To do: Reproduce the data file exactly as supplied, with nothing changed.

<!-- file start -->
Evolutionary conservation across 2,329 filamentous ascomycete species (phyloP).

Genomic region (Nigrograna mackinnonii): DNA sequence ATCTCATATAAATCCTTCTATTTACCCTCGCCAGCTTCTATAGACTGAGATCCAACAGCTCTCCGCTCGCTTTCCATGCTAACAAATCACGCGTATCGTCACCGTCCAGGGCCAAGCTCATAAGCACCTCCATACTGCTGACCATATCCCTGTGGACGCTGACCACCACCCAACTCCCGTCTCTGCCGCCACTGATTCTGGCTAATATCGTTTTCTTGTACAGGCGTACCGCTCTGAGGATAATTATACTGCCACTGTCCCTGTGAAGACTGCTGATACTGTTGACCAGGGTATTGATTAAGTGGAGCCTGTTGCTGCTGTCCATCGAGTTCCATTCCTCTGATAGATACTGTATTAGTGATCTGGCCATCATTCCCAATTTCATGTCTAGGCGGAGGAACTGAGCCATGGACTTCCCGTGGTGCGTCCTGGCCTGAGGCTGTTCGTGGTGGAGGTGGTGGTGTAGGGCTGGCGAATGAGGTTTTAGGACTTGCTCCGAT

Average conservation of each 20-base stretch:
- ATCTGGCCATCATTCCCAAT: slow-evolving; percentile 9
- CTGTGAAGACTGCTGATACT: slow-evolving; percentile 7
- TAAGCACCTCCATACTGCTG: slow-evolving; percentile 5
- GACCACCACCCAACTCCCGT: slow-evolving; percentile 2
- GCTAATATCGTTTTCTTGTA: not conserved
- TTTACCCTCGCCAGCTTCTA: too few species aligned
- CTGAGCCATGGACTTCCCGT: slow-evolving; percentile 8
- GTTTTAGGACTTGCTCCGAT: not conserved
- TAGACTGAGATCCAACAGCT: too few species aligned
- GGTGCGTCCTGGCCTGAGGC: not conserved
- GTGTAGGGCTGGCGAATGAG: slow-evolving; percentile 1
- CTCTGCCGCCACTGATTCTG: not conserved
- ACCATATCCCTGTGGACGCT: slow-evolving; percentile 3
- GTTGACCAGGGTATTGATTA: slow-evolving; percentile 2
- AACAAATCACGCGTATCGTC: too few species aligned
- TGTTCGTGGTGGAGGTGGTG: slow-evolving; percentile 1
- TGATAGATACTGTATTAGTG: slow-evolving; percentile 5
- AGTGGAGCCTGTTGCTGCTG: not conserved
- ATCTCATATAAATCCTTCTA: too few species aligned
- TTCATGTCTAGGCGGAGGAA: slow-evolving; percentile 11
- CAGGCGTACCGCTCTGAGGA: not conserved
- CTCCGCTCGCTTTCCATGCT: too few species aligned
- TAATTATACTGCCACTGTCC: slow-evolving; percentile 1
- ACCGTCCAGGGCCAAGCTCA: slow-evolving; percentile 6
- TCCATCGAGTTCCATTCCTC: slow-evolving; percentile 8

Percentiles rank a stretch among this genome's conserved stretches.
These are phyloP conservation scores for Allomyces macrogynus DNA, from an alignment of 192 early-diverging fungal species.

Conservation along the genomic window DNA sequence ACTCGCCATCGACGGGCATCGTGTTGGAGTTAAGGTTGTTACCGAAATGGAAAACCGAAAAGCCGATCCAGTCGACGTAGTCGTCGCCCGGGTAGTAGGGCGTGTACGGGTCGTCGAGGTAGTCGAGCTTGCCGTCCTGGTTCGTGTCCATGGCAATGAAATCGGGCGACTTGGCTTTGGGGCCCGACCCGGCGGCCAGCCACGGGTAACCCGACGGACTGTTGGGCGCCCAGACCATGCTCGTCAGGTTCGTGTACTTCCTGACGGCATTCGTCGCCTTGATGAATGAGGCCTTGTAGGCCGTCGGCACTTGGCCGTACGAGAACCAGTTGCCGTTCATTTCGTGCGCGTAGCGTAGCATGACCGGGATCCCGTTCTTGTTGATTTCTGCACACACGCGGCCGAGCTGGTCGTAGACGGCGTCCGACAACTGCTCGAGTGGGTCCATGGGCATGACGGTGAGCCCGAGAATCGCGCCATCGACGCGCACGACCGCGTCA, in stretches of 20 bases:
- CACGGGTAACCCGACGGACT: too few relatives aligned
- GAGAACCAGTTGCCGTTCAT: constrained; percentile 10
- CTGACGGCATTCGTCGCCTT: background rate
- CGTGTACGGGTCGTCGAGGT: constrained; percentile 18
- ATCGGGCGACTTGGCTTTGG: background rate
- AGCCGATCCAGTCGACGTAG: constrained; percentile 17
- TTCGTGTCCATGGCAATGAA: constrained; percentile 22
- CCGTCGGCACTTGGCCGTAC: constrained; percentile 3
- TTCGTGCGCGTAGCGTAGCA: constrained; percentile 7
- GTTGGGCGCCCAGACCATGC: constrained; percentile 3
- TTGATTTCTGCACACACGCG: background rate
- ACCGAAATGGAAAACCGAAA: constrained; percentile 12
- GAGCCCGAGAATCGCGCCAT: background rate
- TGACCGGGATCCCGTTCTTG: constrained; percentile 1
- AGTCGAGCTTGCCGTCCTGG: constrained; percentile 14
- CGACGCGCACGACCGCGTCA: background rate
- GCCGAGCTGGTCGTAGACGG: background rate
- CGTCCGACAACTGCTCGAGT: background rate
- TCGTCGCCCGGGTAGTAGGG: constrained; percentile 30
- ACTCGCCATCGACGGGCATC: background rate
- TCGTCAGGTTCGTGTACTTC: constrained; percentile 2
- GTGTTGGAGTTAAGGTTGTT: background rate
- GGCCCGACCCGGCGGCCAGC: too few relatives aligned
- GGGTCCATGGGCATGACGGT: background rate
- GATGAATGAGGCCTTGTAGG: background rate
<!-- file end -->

Evolutionary conservation across 2,329 filamentous ascomycete species (phyloP).

Genomic region (Nigrograna mackinnonii): DNA sequence ATCTCATATAAATCCTTCTATTTACCCTCGCCAGCTTCTATAGACTGAGATCCAACAGCTCTCCGCTCGCTTTCCATGCTAACAAATCACGCGTATCGTCACCGTCCAGGGCCAAGCTCATAAGCACCTCCATACTGCTGACCATATCCCTGTGGACGCTGACCACCACCCAACTCCCGTCTCTGCCGCCACTGATTCTGGCTAATATCGTTTTCTTGTACAGGCGTACCGCTCTGAGGATAATTATACTGCCACTGTCCCTGTGAAGACTGCTGATACTGTTGACCAGGGTATTGATTAAGTGGAGCCTGTTGCTGCTGTCCATCGAGTTCCATTCCTCTGATAGATACTGTATTAGTGATCTGGCCATCATTCCCAATTTCATGTCTAGGCGGAGGAACTGAGCCATGGACTTCCCGTGGTGCGTCCTGGCCTGAGGCTGTTCGTGGTGGAGGTGGTGGTGTAGGGCTGGCGAATGAGGTTTTAGGACTTGCTCCGAT

Average conservation of each 20-base stretch:
- ATCTGGCCATCATTCCCAAT: slow-evolving; percentile 9
- CTGTGAAGACTGCTGATACT: slow-evolving; percentile 7
- TAAGCACCTCCATACTGCTG: slow-evolving; percentile 5
- GACCACCACCCAACTCCCGT: slow-evolving; percentile 2
- GCTAATATCGTTTTCTTGTA: not conserved
- TTTACCCTCGCCAGCTTCTA: too few species aligned
- CTGAGCCATGGACTTCCCGT: slow-evolving; percentile 8
- GTTTTAGGACTTGCTCCGAT: not conserved
- TAGACTGAGATCCAACAGCT: too few species aligned
- GGTGCGTCCTGGCCTGAGGC: not conserved
- GTGTAGGGCTGGCGAATGAG: slow-evolving; percentile 1
- CTCTGCCGCCACTGATTCTG: not conserved
- ACCATATCCCTGTGGACGCT: slow-evolving; percentile 3
- GTTGACCAGGGTATTGATTA: slow-evolving; percentile 2
- AACAAATCACGCGTATCGTC: too few species aligned
- TGTTCGTGGTGGAGGTGGTG: slow-evolving; percentile 1
- TGATAGATACTGTATTAGTG: slow-evolving; percentile 5
- AGTGGAGCCTGTTGCTGCTG: not conserved
- ATCTCATATAAATCCTTCTA: too few species aligned
- TTCATGTCTAGGCGGAGGAA: slow-evolving; percentile 11
- CAGGCGTACCGCTCTGAGGA: not conserved
- CTCCGCTCGCTTTCCATGCT: too few species aligned
- TAATTATACTGCCACTGTCC: slow-evolving; percentile 1
- ACCGTCCAGGGCCAAGCTCA: slow-evolving; percentile 6
- TCCATCGAGTTCCATTCCTC: slow-evolving; percentile 8

Percentiles rank a stretch among this genome's conserved stretches.
These are phyloP conservation scores for Allomyces macrogynus DNA, from an alignment of 192 early-diverging fungal species.

Conservation along the genomic window DNA sequence ACTCGCCATCGACGGGCATCGTGTTGGAGTTAAGGTTGTTACCGAAATGGAAAACCGAAAAGCCGATCCAGTCGACGTAGTCGTCGCCCGGGTAGTAGGGCGTGTACGGGTCGTCGAGGTAGTCGAGCTTGCCGTCCTGGTTCGTGTCCATGGCAATGAAATCGGGCGACTTGGCTTTGGGGCCCGACCCGGCGGCCAGCCACGGGTAACCCGACGGACTGTTGGGCGCCCAGACCATGCTCGTCAGGTTCGTGTACTTCCTGACGGCATTCGTCGCCTTGATGAATGAGGCCTTGTAGGCCGTCGGCACTTGGCCGTACGAGAACCAGTTGCCGTTCATTTCGTGCGCGTAGCGTAGCATGACCGGGATCCCGTTCTTGTTGATTTCTGCACACACGCGGCCGAGCTGGTCGTAGACGGCGTCCGACAACTGCTCGAGTGGGTCCATGGGCATGACGGTGAGCCCGAGAATCGCGCCATCGACGCGCACGACCGCGTCA, in stretches of 20 bases:
- CACGGGTAACCCGACGGACT: too few relatives aligned
- GAGAACCAGTTGCCGTTCAT: constrained; percentile 10
- CTGACGGCATTCGTCGCCTT: background rate
- CGTGTACGGGTCGTCGAGGT: constrained; percentile 18
- ATCGGGCGACTTGGCTTTGG: background rate
- AGCCGATCCAGTCGACGTAG: constrained; percentile 17
- TTCGTGTCCATGGCAATGAA: constrained; percentile 22
- CCGTCGGCACTTGGCCGTAC: constrained; percentile 3
- TTCGTGCGCGTAGCGTAGCA: constrained; percentile 7
- GTTGGGCGCCCAGACCATGC: constrained; percentile 3
- TTGATTTCTGCACACACGCG: background rate
- ACCGAAATGGAAAACCGAAA: constrained; percentile 12
- GAGCCCGAGAATCGCGCCAT: background rate
- TGACCGGGATCCCGTTCTTG: constrained; percentile 1
- AGTCGAGCTTGCCGTCCTGG: constrained; percentile 14
- CGACGCGCACGACCGCGTCA: background rate
- GCCGAGCTGGTCGTAGACGG: background rate
- CGTCCGACAACTGCTCGAGT: background rate
- TCGTCGCCCGGGTAGTAGGG: constrained; percentile 30
- ACTCGCCATCGACGGGCATC: background rate
- TCGTCAGGTTCGTGTACTTC: constrained; percentile 2
- GTGTTGGAGTTAAGGTTGTT: background rate
- GGCCCGACCCGGCGGCCAGC: too few relatives aligned
- GGGTCCATGGGCATGACGGT: background rate
- GATGAATGAGGCCTTGTAGG: background rate